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No User Action Required In Newly Discovered PDF Attack


Merely storing, without opening, a malicious PDF file can trigger an attack that exploits the new, unpatched zero-day flaw in Adobe Reader, a researcher has discovered. Adobe pdf iconDidier Stevens, a researcher and IT security consultant with Contrast Europe NV, today released a proof-of-concept demonstration that shows how a file infected with the Adobe flaw can trigger a new attack when the machine uses Windows Indexing Services. And the user doesn’t even have to open or select the document.

In addition, Stevens last week released a proof-of-concept demonstrating how PDF files could be exploited with minimal user interaction — just saving it to the hard drive and viewing it in Windows Explorer.


But this latest attack vector is more risky, he says, because the user doesn’t have to do anything with the file at all. “It requires no user interaction, and for the Windows Indexing Service, it can lead to total system compromise [with] privilege escalation,” Stevens says.

Windows Indexing Service is an operating system-level feature that provides an index of files on the system.

Adobe first reported the buffer overflow flaw in Adobe Reader and Acrobat on Feb. 20; initially, security experts advised disabling JavaScript in order to defend against any attacks that exploited the vulnerability. But after further research on the vulnerability, it turns out disabling JavaScript isn’t always enough. “The vulnerability is not in the scripting engine, and, therefore, disabling JavaScript does not eliminate all risk,” Adobe said in a blog post.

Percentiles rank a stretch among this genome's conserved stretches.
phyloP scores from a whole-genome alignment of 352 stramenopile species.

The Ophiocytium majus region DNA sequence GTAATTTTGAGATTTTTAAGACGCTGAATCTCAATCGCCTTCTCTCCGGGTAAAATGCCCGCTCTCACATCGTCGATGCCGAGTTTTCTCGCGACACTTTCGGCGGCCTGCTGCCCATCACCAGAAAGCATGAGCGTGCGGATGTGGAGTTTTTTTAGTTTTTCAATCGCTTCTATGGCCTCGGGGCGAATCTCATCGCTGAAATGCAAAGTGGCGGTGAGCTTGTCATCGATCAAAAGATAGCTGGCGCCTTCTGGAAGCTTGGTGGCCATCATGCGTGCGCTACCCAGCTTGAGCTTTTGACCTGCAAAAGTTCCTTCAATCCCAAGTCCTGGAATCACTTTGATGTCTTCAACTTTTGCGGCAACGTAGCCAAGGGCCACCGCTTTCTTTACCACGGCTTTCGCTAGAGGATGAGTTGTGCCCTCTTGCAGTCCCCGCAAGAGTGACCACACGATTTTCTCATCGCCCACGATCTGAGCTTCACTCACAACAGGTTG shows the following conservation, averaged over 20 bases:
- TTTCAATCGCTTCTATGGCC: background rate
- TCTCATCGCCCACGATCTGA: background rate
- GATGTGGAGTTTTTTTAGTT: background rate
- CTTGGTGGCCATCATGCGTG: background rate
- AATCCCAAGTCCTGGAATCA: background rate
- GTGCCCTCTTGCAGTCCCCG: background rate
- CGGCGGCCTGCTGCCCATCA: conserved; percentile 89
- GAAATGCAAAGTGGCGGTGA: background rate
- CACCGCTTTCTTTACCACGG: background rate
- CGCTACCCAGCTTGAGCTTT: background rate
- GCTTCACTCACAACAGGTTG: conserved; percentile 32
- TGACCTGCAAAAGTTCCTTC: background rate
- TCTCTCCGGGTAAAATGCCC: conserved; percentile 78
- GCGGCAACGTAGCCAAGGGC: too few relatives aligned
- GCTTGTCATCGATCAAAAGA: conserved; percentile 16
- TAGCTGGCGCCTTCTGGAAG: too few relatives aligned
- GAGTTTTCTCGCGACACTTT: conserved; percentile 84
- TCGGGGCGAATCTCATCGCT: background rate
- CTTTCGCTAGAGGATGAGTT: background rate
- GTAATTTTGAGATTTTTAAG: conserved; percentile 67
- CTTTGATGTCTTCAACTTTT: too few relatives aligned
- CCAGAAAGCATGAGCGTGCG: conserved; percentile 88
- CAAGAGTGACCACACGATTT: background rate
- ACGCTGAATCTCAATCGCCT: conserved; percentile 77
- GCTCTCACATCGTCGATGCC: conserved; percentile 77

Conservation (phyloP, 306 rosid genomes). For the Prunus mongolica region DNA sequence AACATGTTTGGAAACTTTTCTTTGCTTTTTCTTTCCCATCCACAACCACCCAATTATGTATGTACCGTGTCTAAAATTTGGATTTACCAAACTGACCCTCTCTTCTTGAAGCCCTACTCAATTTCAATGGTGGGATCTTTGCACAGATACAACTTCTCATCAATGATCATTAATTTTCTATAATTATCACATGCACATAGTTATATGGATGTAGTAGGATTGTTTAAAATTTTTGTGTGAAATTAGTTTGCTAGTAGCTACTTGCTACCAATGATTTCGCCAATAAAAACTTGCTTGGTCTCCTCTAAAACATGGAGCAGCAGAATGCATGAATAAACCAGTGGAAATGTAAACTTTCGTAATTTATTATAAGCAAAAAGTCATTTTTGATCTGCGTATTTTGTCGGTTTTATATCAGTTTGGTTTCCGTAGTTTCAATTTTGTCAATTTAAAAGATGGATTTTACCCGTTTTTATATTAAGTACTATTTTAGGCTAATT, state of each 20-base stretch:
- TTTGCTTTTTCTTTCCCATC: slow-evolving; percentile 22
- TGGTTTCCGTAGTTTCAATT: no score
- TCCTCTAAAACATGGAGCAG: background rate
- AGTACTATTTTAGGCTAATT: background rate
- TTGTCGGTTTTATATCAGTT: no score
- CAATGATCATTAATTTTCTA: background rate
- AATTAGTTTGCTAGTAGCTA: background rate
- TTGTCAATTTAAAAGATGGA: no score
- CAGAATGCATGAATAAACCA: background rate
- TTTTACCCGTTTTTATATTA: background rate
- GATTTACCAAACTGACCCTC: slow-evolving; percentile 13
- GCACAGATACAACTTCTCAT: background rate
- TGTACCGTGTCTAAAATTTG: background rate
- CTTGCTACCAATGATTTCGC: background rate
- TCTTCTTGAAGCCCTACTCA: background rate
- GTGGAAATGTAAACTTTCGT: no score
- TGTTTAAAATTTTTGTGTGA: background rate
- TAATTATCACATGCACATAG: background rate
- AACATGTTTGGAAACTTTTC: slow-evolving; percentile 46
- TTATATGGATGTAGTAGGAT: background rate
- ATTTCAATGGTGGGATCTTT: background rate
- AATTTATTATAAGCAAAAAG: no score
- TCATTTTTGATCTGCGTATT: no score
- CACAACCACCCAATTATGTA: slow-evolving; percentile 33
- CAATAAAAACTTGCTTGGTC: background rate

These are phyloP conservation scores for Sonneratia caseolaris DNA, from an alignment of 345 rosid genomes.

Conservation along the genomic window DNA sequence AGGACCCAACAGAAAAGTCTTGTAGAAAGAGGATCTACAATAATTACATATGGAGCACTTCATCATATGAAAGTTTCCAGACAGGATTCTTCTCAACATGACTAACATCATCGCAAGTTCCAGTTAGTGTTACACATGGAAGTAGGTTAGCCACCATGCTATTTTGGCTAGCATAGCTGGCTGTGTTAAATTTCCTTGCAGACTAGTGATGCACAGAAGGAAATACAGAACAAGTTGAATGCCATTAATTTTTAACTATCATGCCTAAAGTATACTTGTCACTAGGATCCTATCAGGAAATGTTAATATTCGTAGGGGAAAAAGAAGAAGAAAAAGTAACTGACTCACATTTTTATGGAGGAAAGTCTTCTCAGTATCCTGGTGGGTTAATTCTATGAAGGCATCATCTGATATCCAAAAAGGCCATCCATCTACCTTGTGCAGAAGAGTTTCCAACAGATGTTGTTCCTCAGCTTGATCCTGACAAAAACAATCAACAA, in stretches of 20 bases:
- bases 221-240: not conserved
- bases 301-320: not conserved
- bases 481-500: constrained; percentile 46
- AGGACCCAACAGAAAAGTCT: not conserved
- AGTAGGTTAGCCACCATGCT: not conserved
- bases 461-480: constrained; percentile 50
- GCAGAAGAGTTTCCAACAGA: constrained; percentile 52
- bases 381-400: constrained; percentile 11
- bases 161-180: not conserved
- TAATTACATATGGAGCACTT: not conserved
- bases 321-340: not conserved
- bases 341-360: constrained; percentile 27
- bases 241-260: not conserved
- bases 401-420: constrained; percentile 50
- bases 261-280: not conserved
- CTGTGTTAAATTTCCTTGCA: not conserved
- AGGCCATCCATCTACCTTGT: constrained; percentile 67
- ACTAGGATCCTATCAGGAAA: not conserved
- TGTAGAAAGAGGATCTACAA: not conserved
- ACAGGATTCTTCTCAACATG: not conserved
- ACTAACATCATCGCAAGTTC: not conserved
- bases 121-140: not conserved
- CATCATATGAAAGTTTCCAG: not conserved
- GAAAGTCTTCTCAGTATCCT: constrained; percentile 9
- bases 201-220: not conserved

Adobe plans to release updates to address the vulnerability starting this week: By March 11, it will update Adobe Reader 9 and Acrobat 9, and by March 18, Adobe Reader 7 and 8 and Acrobat 7 and 8.

Stevens’ latest attack demonstrates how an infected PDF sitting on a Windows XP SP2 machine — with Windows Indexing Services and Adobe Acrobat Reader 9 running — gets “indexed.” Then the malware is executed, allowing for a privilege escalation attack. Stevens recommends disabling the indexing services’ ability to index PDFs.

Why the seemingly increase in threats to documents like PDFs? It’s all about the bad guys looking for new ways to get malware past filters. “Sending executables via e-mail is not as effective as it used to be. Many enterprises, free e-mail providers, and AV products block attached executables. So malware authors are looking for other vectors and are starting to use document formats, like MS Office formats and PDF,” Stevens says. “Document attachments are rarely blocked.”

Meanwhile, Stevens says since this was just another method of exploiting the Adobe zero-day bug, he didn’t report it to Adobe first. “If this would have been a new bug in Acrobat, I would have disclosed this to Adobe and not made it public before a patch was available. But since this is another way to exploit the zero-day that was reported to Adobe in February, I made it public so users and administrators can take appropriate actions,” he says.

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